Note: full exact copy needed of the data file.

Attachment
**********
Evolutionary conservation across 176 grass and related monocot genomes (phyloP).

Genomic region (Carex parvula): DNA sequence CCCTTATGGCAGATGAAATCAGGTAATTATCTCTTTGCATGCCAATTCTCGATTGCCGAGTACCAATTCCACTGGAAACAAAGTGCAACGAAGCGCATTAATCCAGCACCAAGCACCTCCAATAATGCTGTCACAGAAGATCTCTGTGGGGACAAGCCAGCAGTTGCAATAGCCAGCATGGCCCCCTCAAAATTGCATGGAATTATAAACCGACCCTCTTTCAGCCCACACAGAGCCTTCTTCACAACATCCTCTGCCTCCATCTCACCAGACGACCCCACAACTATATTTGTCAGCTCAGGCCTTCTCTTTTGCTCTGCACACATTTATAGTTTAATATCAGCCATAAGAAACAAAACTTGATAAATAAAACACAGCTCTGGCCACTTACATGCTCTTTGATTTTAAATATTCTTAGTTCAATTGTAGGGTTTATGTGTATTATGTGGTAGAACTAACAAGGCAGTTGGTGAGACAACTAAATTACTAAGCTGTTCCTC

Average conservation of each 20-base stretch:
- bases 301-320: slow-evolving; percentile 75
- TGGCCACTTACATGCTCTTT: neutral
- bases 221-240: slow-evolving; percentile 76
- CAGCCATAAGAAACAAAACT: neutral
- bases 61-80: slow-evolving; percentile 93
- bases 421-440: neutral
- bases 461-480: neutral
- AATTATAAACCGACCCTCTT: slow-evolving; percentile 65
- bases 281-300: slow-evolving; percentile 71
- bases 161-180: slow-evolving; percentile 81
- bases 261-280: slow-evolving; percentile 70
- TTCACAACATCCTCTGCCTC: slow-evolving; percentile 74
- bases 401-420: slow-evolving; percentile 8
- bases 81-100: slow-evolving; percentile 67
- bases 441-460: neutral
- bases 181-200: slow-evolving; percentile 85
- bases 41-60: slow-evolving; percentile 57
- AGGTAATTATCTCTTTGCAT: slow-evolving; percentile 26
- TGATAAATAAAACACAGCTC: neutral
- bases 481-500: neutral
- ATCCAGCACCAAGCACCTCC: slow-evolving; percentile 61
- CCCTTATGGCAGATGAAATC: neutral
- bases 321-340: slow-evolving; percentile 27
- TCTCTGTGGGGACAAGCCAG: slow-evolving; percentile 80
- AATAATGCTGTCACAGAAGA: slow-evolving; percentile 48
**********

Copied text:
Evolutionary conservation across 176 grass and related monocot genomes (phyloP).

Genomic region (Carex parvula): DNA sequence CCCTTATGGCAGATGAAATCAGGTAATTATCTCTTTGCATGCCAATTCTCGATTGCCGAGTACCAATTCCACTGGAAACAAAGTGCAACGAAGCGCATTAATCCAGCACCAAGCACCTCCAATAATGCTGTCACAGAAGATCTCTGTGGGGACAAGCCAGCAGTTGCAATAGCCAGCATGGCCCCCTCAAAATTGCATGGAATTATAAACCGACCCTCTTTCAGCCCACACAGAGCCTTCTTCACAACATCCTCTGCCTCCATCTCACCAGACGACCCCACAACTATATTTGTCAGCTCAGGCCTTCTCTTTTGCTCTGCACACATTTATAGTTTAATATCAGCCATAAGAAACAAAACTTGATAAATAAAACACAGCTCTGGCCACTTACATGCTCTTTGATTTTAAATATTCTTAGTTCAATTGTAGGGTTTATGTGTATTATGTGGTAGAACTAACAAGGCAGTTGGTGAGACAACTAAATTACTAAGCTGTTCCTC

Average conservation of each 20-base stretch:
- bases 301-320: slow-evolving; percentile 75
- TGGCCACTTACATGCTCTTT: neutral
- bases 221-240: slow-evolving; percentile 76
- CAGCCATAAGAAACAAAACT: neutral
- bases 61-80: slow-evolving; percentile 93
- bases 421-440: neutral
- bases 461-480: neutral
- AATTATAAACCGACCCTCTT: slow-evolving; percentile 65
- bases 281-300: slow-evolving; percentile 71
- bases 161-180: slow-evolving; percentile 81
- bases 261-280: slow-evolving; percentile 70
- TTCACAACATCCTCTGCCTC: slow-evolving; percentile 74
- bases 401-420: slow-evolving; percentile 8
- bases 81-100: slow-evolving; percentile 67
- bases 441-460: neutral
- bases 181-200: slow-evolving; percentile 85
- bases 41-60: slow-evolving; percentile 57
- AGGTAATTATCTCTTTGCAT: slow-evolving; percentile 26
- TGATAAATAAAACACAGCTC: neutral
- bases 481-500: neutral
- ATCCAGCACCAAGCACCTCC: slow-evolving; percentile 61
- CCCTTATGGCAGATGAAATC: neutral
- bases 321-340: slow-evolving; percentile 27
- TCTCTGTGGGGACAAGCCAG: slow-evolving; percentile 80
- AATAATGCTGTCACAGAAGA: slow-evolving; percentile 48